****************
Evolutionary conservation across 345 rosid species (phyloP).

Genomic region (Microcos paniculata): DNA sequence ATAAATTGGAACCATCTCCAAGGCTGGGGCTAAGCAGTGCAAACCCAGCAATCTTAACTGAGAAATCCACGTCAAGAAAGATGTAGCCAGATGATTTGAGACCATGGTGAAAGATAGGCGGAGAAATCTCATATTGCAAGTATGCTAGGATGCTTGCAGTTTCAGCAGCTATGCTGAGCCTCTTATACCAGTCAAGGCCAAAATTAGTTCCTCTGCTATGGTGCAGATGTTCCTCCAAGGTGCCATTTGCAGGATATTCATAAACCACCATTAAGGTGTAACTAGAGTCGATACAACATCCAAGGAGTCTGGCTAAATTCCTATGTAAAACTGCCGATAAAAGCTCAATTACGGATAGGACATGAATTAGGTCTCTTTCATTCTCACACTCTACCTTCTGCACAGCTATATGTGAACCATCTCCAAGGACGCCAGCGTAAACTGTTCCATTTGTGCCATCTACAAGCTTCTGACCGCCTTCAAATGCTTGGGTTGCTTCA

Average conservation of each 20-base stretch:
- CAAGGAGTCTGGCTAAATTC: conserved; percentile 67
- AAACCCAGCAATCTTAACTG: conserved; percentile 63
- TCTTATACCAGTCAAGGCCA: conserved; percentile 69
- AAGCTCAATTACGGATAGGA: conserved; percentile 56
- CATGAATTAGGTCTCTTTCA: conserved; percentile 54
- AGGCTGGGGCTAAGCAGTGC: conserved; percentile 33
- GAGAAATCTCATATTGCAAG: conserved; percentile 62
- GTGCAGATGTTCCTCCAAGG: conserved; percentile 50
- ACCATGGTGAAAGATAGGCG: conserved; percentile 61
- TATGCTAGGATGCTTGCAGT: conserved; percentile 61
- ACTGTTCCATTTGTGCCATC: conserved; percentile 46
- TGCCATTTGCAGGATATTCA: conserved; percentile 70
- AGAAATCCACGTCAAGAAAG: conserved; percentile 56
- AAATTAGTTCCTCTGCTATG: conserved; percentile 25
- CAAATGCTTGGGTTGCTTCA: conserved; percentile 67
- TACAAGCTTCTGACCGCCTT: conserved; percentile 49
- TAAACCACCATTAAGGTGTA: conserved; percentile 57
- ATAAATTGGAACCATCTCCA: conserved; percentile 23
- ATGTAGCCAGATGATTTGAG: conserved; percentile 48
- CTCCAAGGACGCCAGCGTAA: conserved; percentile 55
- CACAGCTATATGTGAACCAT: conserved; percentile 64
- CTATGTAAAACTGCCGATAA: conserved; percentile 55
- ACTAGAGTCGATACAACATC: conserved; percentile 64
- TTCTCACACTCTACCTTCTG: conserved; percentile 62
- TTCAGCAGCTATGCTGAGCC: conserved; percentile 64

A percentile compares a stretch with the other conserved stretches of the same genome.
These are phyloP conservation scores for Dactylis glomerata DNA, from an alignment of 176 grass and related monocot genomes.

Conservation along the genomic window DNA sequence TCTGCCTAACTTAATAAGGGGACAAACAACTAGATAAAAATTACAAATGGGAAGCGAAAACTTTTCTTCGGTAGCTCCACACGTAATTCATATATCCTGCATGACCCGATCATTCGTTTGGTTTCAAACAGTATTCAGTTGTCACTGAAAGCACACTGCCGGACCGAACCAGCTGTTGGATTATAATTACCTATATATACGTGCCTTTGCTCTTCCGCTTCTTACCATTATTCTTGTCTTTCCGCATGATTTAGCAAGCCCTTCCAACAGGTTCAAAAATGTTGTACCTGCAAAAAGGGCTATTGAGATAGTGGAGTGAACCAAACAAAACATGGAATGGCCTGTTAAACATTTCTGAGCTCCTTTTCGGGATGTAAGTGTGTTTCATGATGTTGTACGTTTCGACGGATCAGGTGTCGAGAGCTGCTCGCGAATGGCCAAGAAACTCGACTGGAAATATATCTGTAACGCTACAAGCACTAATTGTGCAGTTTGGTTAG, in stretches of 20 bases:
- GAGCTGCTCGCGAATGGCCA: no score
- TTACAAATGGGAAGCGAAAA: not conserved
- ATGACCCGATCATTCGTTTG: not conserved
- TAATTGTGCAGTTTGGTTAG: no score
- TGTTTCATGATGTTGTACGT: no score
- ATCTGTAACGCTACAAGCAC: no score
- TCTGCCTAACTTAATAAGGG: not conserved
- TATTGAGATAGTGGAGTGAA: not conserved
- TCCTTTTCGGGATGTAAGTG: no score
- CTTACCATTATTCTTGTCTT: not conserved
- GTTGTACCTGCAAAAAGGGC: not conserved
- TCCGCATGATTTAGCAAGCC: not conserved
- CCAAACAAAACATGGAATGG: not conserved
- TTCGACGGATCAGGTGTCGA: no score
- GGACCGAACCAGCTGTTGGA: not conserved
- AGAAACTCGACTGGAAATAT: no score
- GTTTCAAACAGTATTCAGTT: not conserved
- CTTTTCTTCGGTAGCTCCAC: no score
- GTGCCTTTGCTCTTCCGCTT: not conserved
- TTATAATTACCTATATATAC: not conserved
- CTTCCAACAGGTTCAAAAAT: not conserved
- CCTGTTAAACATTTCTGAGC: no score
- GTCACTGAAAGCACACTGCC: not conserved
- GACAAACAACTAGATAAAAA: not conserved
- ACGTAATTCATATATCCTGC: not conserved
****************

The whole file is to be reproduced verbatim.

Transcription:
Evolutionary conservation across 345 rosid species (phyloP).

Genomic region (Microcos paniculata): DNA sequence ATAAATTGGAACCATCTCCAAGGCTGGGGCTAAGCAGTGCAAACCCAGCAATCTTAACTGAGAAATCCACGTCAAGAAAGATGTAGCCAGATGATTTGAGACCATGGTGAAAGATAGGCGGAGAAATCTCATATTGCAAGTATGCTAGGATGCTTGCAGTTTCAGCAGCTATGCTGAGCCTCTTATACCAGTCAAGGCCAAAATTAGTTCCTCTGCTATGGTGCAGATGTTCCTCCAAGGTGCCATTTGCAGGATATTCATAAACCACCATTAAGGTGTAACTAGAGTCGATACAACATCCAAGGAGTCTGGCTAAATTCCTATGTAAAACTGCCGATAAAAGCTCAATTACGGATAGGACATGAATTAGGTCTCTTTCATTCTCACACTCTACCTTCTGCACAGCTATATGTGAACCATCTCCAAGGACGCCAGCGTAAACTGTTCCATTTGTGCCATCTACAAGCTTCTGACCGCCTTCAAATGCTTGGGTTGCTTCA

Average conservation of each 20-base stretch:
- CAAGGAGTCTGGCTAAATTC: conserved; percentile 67
- AAACCCAGCAATCTTAACTG: conserved; percentile 63
- TCTTATACCAGTCAAGGCCA: conserved; percentile 69
- AAGCTCAATTACGGATAGGA: conserved; percentile 56
- CATGAATTAGGTCTCTTTCA: conserved; percentile 54
- AGGCTGGGGCTAAGCAGTGC: conserved; percentile 33
- GAGAAATCTCATATTGCAAG: conserved; percentile 62
- GTGCAGATGTTCCTCCAAGG: conserved; percentile 50
- ACCATGGTGAAAGATAGGCG: conserved; percentile 61
- TATGCTAGGATGCTTGCAGT: conserved; percentile 61
- ACTGTTCCATTTGTGCCATC: conserved; percentile 46
- TGCCATTTGCAGGATATTCA: conserved; percentile 70
- AGAAATCCACGTCAAGAAAG: conserved; percentile 56
- AAATTAGTTCCTCTGCTATG: conserved; percentile 25
- CAAATGCTTGGGTTGCTTCA: conserved; percentile 67
- TACAAGCTTCTGACCGCCTT: conserved; percentile 49
- TAAACCACCATTAAGGTGTA: conserved; percentile 57
- ATAAATTGGAACCATCTCCA: conserved; percentile 23
- ATGTAGCCAGATGATTTGAG: conserved; percentile 48
- CTCCAAGGACGCCAGCGTAA: conserved; percentile 55
- CACAGCTATATGTGAACCAT: conserved; percentile 64
- CTATGTAAAACTGCCGATAA: conserved; percentile 55
- ACTAGAGTCGATACAACATC: conserved; percentile 64
- TTCTCACACTCTACCTTCTG: conserved; percentile 62
- TTCAGCAGCTATGCTGAGCC: conserved; percentile 64

A percentile compares a stretch with the other conserved stretches of the same genome.
These are phyloP conservation scores for Dactylis glomerata DNA, from an alignment of 176 grass and related monocot genomes.

Conservation along the genomic window DNA sequence TCTGCCTAACTTAATAAGGGGACAAACAACTAGATAAAAATTACAAATGGGAAGCGAAAACTTTTCTTCGGTAGCTCCACACGTAATTCATATATCCTGCATGACCCGATCATTCGTTTGGTTTCAAACAGTATTCAGTTGTCACTGAAAGCACACTGCCGGACCGAACCAGCTGTTGGATTATAATTACCTATATATACGTGCCTTTGCTCTTCCGCTTCTTACCATTATTCTTGTCTTTCCGCATGATTTAGCAAGCCCTTCCAACAGGTTCAAAAATGTTGTACCTGCAAAAAGGGCTATTGAGATAGTGGAGTGAACCAAACAAAACATGGAATGGCCTGTTAAACATTTCTGAGCTCCTTTTCGGGATGTAAGTGTGTTTCATGATGTTGTACGTTTCGACGGATCAGGTGTCGAGAGCTGCTCGCGAATGGCCAAGAAACTCGACTGGAAATATATCTGTAACGCTACAAGCACTAATTGTGCAGTTTGGTTAG, in stretches of 20 bases:
- GAGCTGCTCGCGAATGGCCA: no score
- TTACAAATGGGAAGCGAAAA: not conserved
- ATGACCCGATCATTCGTTTG: not conserved
- TAATTGTGCAGTTTGGTTAG: no score
- TGTTTCATGATGTTGTACGT: no score
- ATCTGTAACGCTACAAGCAC: no score
- TCTGCCTAACTTAATAAGGG: not conserved
- TATTGAGATAGTGGAGTGAA: not conserved
- TCCTTTTCGGGATGTAAGTG: no score
- CTTACCATTATTCTTGTCTT: not conserved
- GTTGTACCTGCAAAAAGGGC: not conserved
- TCCGCATGATTTAGCAAGCC: not conserved
- CCAAACAAAACATGGAATGG: not conserved
- TTCGACGGATCAGGTGTCGA: no score
- GGACCGAACCAGCTGTTGGA: not conserved
- AGAAACTCGACTGGAAATAT: no score
- GTTTCAAACAGTATTCAGTT: not conserved
- CTTTTCTTCGGTAGCTCCAC: no score
- GTGCCTTTGCTCTTCCGCTT: not conserved
- TTATAATTACCTATATATAC: not conserved
- CTTCCAACAGGTTCAAAAAT: not conserved
- CCTGTTAAACATTTCTGAGC: no score
- GTCACTGAAAGCACACTGCC: not conserved
- GACAAACAACTAGATAAAAA: not conserved
- ACGTAATTCATATATCCTGC: not conserved